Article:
Using a narrow needle to administer coronavirus jabs significantly boosts supply of the vaccine, officials have announced.
Drawing the liquid drug out of a vial using a syringe with less "dead space" increases the number of doses available by up to 20 per cent, according to Public Health England.
Dr Mary Ramsay, the organisation's head of immunisations, said staff had been able to get at least one more dose out of vials for both the Pfizer and AstraZeneca jabs.
However, she said the additional capacity had not been factored into the national rollout plans, suggesting the forecast deliveries of jabs could immunise more people than planned.
The Medicines and Healthcare products Regulatory Agency, which approved the two vaccines, was reportedly consulted on the issue and has "raised no objections".
Addressing the science and technology select committee, Dr Ramsay said: "By using what's called low dead space needles, we have been able to get more vaccine out of each vial, and that's happened for the Pfizer vaccine and it's also happening for the AstraZeneca vaccine. So that means that overall we've got more vaccine to go round, so that's really good."
Dr Ramsay added that staff had been using the narrower needles from the start of the rollout.
Doctors and nurses are routinely able to get a sixth dose out of the Pfizer vials, which are supposed to contain five, and an extra dose out of both the AstraZeneca eight and 10-dose vials.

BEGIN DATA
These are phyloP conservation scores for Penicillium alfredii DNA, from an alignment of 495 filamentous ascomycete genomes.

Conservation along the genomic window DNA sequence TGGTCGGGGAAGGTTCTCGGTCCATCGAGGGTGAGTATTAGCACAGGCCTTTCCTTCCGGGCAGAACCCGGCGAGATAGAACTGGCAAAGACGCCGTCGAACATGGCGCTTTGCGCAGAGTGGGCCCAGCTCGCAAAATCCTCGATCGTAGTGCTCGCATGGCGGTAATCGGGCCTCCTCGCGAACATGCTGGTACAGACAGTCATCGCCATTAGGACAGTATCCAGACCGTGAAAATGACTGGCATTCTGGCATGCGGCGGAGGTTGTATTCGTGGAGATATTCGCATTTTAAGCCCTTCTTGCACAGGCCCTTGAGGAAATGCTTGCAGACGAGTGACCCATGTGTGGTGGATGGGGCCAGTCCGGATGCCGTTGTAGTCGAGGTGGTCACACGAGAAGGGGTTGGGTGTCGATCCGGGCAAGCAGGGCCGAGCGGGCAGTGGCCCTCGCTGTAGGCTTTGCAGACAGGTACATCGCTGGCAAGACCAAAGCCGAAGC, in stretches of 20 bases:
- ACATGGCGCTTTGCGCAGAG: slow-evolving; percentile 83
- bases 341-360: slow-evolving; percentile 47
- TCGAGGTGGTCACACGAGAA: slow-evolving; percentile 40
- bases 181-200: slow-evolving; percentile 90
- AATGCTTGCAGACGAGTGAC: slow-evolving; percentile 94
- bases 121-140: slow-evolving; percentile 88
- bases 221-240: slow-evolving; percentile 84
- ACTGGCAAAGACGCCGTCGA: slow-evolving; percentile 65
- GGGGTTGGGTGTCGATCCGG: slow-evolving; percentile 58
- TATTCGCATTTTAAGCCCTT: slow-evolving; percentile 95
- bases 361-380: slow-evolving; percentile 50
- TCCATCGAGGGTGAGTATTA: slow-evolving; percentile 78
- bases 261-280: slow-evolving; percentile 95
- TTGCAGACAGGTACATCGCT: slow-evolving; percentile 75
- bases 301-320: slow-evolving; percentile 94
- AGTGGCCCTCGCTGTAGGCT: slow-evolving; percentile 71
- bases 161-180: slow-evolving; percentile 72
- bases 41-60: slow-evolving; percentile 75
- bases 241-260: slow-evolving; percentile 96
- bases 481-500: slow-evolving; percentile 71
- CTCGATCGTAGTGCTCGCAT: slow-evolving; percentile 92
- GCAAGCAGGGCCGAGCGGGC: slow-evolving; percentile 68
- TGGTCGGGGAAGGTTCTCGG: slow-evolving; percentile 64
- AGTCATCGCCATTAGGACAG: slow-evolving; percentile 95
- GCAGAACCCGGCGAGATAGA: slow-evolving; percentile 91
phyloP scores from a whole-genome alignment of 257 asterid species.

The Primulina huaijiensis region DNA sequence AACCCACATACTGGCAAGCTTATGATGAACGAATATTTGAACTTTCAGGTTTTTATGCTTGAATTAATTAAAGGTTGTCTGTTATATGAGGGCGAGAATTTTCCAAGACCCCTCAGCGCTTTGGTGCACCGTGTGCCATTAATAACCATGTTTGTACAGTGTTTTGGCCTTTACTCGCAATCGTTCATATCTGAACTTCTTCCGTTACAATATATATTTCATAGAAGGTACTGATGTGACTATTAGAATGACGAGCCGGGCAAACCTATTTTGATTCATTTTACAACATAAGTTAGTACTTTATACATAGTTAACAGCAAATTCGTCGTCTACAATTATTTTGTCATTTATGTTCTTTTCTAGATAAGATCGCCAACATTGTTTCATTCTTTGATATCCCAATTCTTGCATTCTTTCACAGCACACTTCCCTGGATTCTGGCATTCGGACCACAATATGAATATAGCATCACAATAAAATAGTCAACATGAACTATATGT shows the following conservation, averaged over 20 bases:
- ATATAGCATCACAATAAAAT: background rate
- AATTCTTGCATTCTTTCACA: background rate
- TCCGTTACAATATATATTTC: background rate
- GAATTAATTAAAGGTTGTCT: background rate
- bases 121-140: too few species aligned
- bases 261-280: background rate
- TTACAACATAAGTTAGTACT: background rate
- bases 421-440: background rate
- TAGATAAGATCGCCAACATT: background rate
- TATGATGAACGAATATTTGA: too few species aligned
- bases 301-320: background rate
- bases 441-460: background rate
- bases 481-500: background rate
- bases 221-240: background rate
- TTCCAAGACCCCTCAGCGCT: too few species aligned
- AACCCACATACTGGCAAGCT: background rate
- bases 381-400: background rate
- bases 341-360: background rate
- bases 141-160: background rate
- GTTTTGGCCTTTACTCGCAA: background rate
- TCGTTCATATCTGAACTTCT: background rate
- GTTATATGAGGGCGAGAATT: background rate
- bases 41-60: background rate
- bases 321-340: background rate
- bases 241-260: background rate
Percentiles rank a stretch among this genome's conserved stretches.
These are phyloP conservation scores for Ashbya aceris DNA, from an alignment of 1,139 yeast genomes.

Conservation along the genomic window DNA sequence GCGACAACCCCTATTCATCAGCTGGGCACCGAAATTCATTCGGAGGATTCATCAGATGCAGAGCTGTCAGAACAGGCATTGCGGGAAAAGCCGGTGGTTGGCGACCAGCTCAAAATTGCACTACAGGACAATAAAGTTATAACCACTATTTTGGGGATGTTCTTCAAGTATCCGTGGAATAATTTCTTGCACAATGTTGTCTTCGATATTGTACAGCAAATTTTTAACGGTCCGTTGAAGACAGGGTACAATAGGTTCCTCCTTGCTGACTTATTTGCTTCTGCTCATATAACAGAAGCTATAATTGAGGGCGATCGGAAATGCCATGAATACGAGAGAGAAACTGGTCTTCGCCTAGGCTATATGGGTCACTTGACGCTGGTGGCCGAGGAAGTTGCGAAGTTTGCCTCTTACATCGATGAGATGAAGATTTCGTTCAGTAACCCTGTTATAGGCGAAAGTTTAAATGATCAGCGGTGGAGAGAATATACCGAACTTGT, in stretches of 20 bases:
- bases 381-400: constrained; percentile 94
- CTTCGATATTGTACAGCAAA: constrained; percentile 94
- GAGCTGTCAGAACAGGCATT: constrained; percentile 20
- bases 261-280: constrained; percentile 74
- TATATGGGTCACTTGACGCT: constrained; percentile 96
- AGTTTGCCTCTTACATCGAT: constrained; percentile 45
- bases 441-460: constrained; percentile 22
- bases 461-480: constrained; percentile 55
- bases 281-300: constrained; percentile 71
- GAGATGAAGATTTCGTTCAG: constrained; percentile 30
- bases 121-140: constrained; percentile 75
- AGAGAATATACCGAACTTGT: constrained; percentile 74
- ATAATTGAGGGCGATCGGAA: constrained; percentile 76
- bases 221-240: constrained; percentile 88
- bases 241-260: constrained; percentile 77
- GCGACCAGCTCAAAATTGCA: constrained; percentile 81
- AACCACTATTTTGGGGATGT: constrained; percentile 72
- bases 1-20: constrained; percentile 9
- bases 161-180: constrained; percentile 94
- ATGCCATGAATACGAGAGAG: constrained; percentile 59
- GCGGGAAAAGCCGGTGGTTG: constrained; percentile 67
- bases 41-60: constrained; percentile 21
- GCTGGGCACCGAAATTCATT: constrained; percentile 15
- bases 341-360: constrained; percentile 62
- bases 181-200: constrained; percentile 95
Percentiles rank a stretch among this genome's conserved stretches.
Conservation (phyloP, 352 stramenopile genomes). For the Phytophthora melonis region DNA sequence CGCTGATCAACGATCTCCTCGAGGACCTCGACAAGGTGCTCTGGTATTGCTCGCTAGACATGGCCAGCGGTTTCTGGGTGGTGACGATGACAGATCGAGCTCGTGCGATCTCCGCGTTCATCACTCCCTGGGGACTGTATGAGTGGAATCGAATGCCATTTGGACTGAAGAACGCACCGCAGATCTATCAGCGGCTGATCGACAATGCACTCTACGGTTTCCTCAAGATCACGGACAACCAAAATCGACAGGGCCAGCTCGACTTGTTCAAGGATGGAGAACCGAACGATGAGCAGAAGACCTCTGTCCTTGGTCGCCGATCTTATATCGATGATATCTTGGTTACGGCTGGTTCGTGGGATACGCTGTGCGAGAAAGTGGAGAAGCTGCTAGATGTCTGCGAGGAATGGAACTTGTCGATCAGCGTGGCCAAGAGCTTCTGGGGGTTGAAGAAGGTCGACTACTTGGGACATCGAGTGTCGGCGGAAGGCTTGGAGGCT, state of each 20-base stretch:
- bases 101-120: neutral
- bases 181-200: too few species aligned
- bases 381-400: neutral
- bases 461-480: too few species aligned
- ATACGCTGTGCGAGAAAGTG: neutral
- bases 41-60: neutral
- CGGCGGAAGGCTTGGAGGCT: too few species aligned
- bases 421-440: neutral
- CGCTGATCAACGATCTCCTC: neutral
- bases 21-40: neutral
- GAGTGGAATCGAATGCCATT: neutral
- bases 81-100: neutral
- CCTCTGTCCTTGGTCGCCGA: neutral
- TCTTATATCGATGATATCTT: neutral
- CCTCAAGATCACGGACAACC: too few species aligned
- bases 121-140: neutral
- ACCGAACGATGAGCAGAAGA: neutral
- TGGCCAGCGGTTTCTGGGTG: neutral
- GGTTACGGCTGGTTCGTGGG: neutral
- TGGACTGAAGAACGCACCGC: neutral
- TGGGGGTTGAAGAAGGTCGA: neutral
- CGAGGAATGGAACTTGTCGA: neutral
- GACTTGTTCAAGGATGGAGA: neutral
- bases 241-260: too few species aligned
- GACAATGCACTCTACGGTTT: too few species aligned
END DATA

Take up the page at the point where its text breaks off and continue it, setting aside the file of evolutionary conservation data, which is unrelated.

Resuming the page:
Dr Ramsay said the practice was commonplace but not uniform because it partly depends on the individual technique of drawing the vaccine.
The extra doses were confirmed later in the hearing by Nadhim Zahawi, the minister for vaccine deployment, who also said wastage of doses – for example due to breaks in the cold chain – were "much less" than the 10 per cent predicted by NHS England.
Mr Zahawi promised the committee that "by the end of the month we'll be able to deploy two million a week, and then we keep going".
Meanwhile, the chair of Covid-19 immunisation at the joint committee on vaccination and immunisation defended the science behind the decision to delay the second dose in order to protect more people with the first.
Professor Wei Shen Lim said that overall in the Oxford-AstraZeneca trial, which took place in multiple countries, over 60 per cent of participants got their second dose after six weeks. In the UK arm, one third of those got it after 12 weeks.
He said that those in whom the drug had shown higher efficacy it had done so because they received the second dose later and not because their initial jab was a half dose, as was thought when the results were first made public in November.